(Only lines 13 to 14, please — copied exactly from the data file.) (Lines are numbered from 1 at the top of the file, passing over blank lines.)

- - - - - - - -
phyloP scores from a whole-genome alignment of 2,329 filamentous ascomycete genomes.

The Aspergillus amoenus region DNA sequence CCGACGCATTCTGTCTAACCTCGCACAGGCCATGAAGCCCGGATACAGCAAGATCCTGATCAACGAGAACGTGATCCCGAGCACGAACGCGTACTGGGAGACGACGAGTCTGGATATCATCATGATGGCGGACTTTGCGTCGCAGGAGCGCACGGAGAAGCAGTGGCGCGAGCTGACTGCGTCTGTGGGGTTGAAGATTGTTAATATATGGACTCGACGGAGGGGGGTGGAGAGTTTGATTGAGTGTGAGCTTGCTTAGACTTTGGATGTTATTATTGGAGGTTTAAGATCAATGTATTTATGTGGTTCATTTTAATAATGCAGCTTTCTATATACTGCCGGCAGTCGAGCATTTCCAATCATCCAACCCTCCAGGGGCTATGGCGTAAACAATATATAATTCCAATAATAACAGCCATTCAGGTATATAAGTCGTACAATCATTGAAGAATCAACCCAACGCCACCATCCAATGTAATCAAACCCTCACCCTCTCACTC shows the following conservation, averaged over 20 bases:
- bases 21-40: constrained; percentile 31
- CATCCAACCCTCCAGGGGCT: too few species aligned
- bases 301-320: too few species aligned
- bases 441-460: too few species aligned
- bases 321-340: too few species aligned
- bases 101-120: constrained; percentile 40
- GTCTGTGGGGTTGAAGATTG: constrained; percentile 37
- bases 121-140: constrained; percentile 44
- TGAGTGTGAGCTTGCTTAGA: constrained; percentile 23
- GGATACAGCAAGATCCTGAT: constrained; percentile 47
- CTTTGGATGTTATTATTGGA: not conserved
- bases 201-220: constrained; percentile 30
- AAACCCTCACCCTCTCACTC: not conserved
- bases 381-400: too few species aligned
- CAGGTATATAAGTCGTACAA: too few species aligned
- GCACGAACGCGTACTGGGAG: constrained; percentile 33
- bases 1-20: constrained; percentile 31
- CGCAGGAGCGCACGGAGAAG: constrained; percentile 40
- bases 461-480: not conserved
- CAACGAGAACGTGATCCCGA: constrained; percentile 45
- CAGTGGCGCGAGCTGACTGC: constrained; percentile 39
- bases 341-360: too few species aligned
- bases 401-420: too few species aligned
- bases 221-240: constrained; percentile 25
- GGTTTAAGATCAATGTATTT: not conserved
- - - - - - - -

- CTTTGGATGTTATTATTGGA: not conserved
- bases 201-220: constrained; percentile 30